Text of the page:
Example: Parse String (Fixed-Length Text to Excel)
This example walks you through the steps required to create a mapping design which parses string data. The example is accompanied by a sample file. If you want to look at the sample file before starting this example, you can open it from the following path: <Documents>\Altova\MapForce2022\MapForceExamples\Tutorial\ParseString.mfd.
Let's assume a scenario where you have some legacy text data stored as a single database field. The text data is a list of employees, stored in the RESOURCE column, and formatted as fixed-length fields, as follows:
Because the text data is stored as a single database field, you cannot easily access and manipulate each individual employee record. This makes it difficult to add or remove new employees, or to sort data. For the purpose of this example, your goal is to extract the text data from the RESOURCE database field and split it into a structure so that you can easily process the records.
This task can be accomplished by using a "Parse/Serialize String" component. First, the "Parse/Serialize String" component will take the text data as input. Then it will parse it and convert it into a structure. Finally, it will write the structure to a target format. In this example, the target format is an Excel spreadsheet; however, in general, it can be any other output format supported by MapForce.
To summarize, the mapping described in this example will convert the contents of the RESOURCE database field to a table. After the mapping is executed, each table row will correspond to an employee and each column will correspond to one of the fixed-length fields, in this order: ID, Last Name, First Name, Extension, Job Title, Email.
Expected output after parsing the string
To accomplish the goal, follow the steps below:
1.Add to the mapping area the source database. The database is available as a standalone SQLite database file at the following path: <Documents>\Altova\MapForce2022\MapForceExamples\Tutorial\\dbresources.db. (To add the database component, use the Insert | Database menu command, see also Connecting to a Database ).
2.When prompted to insert the database objects, select the resources table.
3.Add to the mapping area a Text component (use the Insert | Text File menu command). Since the source data is field-delimited text, choose Use simple processing... when prompted by MapForce.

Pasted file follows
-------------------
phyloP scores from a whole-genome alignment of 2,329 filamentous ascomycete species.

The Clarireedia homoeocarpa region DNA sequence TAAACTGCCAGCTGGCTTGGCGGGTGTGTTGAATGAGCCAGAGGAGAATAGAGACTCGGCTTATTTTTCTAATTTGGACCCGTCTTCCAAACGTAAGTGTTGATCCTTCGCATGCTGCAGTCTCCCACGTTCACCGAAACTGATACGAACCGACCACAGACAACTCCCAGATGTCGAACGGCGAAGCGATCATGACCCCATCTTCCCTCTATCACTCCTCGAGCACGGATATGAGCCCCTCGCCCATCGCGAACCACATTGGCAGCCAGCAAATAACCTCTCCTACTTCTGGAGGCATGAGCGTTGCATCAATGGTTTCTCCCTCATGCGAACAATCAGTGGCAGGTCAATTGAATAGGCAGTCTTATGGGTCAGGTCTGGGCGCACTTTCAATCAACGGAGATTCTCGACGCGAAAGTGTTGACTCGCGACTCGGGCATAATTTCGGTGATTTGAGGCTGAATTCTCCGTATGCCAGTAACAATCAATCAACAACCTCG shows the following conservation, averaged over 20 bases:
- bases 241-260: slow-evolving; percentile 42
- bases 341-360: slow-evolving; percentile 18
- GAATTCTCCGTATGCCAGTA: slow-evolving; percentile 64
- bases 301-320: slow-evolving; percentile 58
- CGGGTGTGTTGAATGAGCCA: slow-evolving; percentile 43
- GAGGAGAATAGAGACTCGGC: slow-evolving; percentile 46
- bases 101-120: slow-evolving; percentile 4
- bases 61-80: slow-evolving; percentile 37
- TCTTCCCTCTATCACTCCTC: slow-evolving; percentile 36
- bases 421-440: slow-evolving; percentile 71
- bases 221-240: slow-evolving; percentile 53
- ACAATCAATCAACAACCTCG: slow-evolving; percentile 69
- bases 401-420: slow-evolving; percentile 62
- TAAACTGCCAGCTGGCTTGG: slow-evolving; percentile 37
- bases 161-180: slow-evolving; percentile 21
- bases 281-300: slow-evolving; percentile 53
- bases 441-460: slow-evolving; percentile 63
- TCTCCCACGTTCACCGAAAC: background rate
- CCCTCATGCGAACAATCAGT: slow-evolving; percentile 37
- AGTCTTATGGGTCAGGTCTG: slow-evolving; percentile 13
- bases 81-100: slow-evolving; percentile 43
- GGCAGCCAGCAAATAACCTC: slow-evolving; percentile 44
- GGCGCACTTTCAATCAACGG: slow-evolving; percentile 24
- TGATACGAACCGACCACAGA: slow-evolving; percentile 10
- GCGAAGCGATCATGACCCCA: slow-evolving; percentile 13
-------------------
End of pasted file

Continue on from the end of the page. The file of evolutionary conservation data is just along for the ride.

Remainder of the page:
4.Configure the structure of the Text component to map to the structure of the source text data stored in the database. As you may have already noticed, in this example, the source text consists of six fixed-length fields of fixed size, as follows:
Size in characters
To achieve this, declare the Text component as Fixed, and add to it six fields that correspond to positions above. (To open the Component Settings dialog box, right-click the component, and then select Properties from the context menu.)
Observe the Field4 field, which uses integer as data type. Although declaring the Field4 as numeric type is optional for the scope of the current example, this ensures that the phone extension (Field4) extracted from the source text is validated as a numeric value.
5.Click the, and then select Parse Strings to FLF from the context menu. This instructs MapForce that this component will parse a string to fixed-length field (FLF) format.
6.Add to the mapping area the target Excel 2007+ component. When prompted to select a sample file, click Skip. (You can add the Excel component using the Insert | Excel 2007+ menu command, see also Adding Excel 2007+ Files as Mapping Components ).
7.Click the button next to Row 1, n=dyn node, and configure the Excel component to write a row for each text field, starting with the first row, as shown below. (For more information about Excel 2007+ component types and their configuration, see About the Excel 2007+ Component ).
8.Draw the connections between component items, as shown below.
On the left side of the mapping, the contents of the resource database column is being converted (parsed) from a string value to a MapForce structure. On the right side of the mapping, the items of the Parse (Text file) component are connected to individual Excel columns, thus splitting the source string into individual sortable cells.
You have now finished creating a MapForce design file which parses string data and creates a structure from it. If you click the Output tab, the legacy text data is now converted to individual rows and columns of the Excel spreadsheet, which was the intended goal of this mapping.